Sunday, February 12, 2012
Rep. Cynthia Thielen on electricity rates, Hawaii’s continued dependence on fossil fuels
by Larry Geller
Hawaii Representative Cynthia Thielen is a steadfast champion of renewable energy in Hawaii. Below are two videos (the second one is quite short) of her statements on the floor of the House in opposition to HB425, which would continue our dependence on fossil fuels by setting distant and relaxed goals for renewables.
We need somehow to “occupy” the minds of legislators who risk escalation in the amount ratepayers will have to spend to keep the kitchen stove running. Plus, of course, the environmental damage that will be done if we continue to depend on oil and coal for energy.
If you are concerned, track that bill, or contact Rep. Thielen’s office to find out how you can support her in her good fight. Her office phone is 586-6480 or email firstname.lastname@example.org .
(Thanks to Michele Van Hessen of the Minority Caucus for pointing to the two videos.)
With all due respect, Rep Thielen is wrong because Hawaii’s renewable-centric energy policy is a world class disaster. First, should there be no Big Wind there is no way that HECO can meet its renewable energy portfolio standards. Second, geothermal is *not* the answer because 200MW is likely the most that can be imported to Oahu because an interisland cable will likely be a single point of failure and increasing HECO’s spinning reserves to say 400MW or 1,200 MW would not result in any fuel savings. Third, I bet the U.S. Department of Energy study focused on monster winter north shore swells but not on comparatively “manini” south shore swells when HECO will need power the most (i.e., kona weather when air conditioners are blasting). Fourth, when she uses the term “fossil fuel” she conflates coal with oil. Rep Thielen, how do you explain to your constituents that HECO pays coal-burning AES Hawaii *only* 3 cents/kWh but HECO is prohibited from building more coal plants because of provision 8 of the Hawaii Clean Energy Initiative? Put another way, current HECO’s electricity rate is 32 cents/kWh – resulting in a 10:1 economic gap between the 32 cents/kWh rate and 3 cents/kWh for coal. (Regarding energy security, America is the Saudi Arabia of coal with the world’s largest reserves, and regarding CO2 emissions, the best-and-brightest are now working on this problem whereby burning more coal may ironically lead to a *negative* carbon footprint to save the planet from global warming.) This 10:1 economic gap is *economic injustice* to struggling working families, fixed income retirees, and ratepayers-at-large. Shame on you for self-inflicting *avoidable* economic hardship on Hawaii all because you have this ideological dogmatic fantasy that renewable energy can lead to affordable energy for Hawaii. When Hawaii ratepayers learn that HECO pays AES Hawaii *only* 3 cents/kWh for coal, don’t be surprised if the villagers pick up their pitchforks and torches to hold you accountable for this world-class public policy disaster.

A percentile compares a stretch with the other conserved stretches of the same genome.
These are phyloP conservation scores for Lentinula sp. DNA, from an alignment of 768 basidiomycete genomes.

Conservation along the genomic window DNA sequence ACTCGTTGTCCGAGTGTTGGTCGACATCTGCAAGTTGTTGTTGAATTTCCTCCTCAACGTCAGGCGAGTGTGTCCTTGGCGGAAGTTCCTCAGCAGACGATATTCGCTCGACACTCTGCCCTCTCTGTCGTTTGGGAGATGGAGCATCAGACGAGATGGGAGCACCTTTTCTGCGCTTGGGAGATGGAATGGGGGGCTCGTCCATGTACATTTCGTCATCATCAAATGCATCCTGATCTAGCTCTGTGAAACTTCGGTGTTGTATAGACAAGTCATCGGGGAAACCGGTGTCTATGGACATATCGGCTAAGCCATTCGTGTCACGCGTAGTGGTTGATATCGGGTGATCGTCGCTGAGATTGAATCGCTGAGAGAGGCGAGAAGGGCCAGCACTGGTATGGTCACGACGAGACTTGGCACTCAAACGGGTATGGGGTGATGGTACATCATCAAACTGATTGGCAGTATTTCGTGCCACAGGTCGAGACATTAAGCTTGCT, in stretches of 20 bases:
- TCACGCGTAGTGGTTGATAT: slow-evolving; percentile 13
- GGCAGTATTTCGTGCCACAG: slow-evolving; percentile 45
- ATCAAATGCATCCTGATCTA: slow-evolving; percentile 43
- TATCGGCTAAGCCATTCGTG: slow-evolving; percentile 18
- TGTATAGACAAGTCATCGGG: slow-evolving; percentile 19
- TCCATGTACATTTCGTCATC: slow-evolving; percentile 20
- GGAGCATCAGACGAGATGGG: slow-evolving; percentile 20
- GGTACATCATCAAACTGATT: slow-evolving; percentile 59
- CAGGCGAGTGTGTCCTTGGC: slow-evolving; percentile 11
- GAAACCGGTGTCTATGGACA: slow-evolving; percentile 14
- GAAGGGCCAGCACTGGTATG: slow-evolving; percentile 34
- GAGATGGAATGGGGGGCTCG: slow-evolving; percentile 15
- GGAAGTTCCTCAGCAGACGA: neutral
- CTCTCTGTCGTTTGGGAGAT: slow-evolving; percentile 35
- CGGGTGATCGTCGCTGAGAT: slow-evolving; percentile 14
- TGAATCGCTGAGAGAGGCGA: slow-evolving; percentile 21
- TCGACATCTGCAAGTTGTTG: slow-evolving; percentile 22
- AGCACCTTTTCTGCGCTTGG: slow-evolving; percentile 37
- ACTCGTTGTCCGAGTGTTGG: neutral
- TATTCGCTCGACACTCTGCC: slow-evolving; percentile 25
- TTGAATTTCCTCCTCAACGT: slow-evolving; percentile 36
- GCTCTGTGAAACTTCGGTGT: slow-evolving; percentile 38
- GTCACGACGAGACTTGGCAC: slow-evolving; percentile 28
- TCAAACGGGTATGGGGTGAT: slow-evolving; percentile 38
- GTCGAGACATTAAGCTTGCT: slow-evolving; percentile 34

Since my U-tube link is not linking I am at a disadvantage here but I can't help but wonder if Anonymous is recommending that we build more coal fired plants to generate electricity because it's cheap? Should geothermal power be expanded for use on the Big Island? Probably but the cable sounds too expensive and who will pay for it? What if the monies being spent on a cable were used to buy PV panels for poor Ohau. How many homes would that provide power to? From reading I believe it does not take much of a wave to generate the power needed to generate electric energy. And finally, if one builds using passive methods you will not need air conditioning . I think there are so many proven alternatives out their to big wind, underwater cables and coal why not use them ?
The burning of coal and the pollution it causes is just one of the problems with coal. Sadly there is no such animal as clean coal. It's a clever slogan brought to you by the coal industry. The other major problem with coal are the mountain top removal methods used in West Virgina. The pollution and death caused by coal in W Virginia is well documented. While we can't get off our dependence on coal in the short run we must find alternatives as soon as possible. The future of our planet is at stake.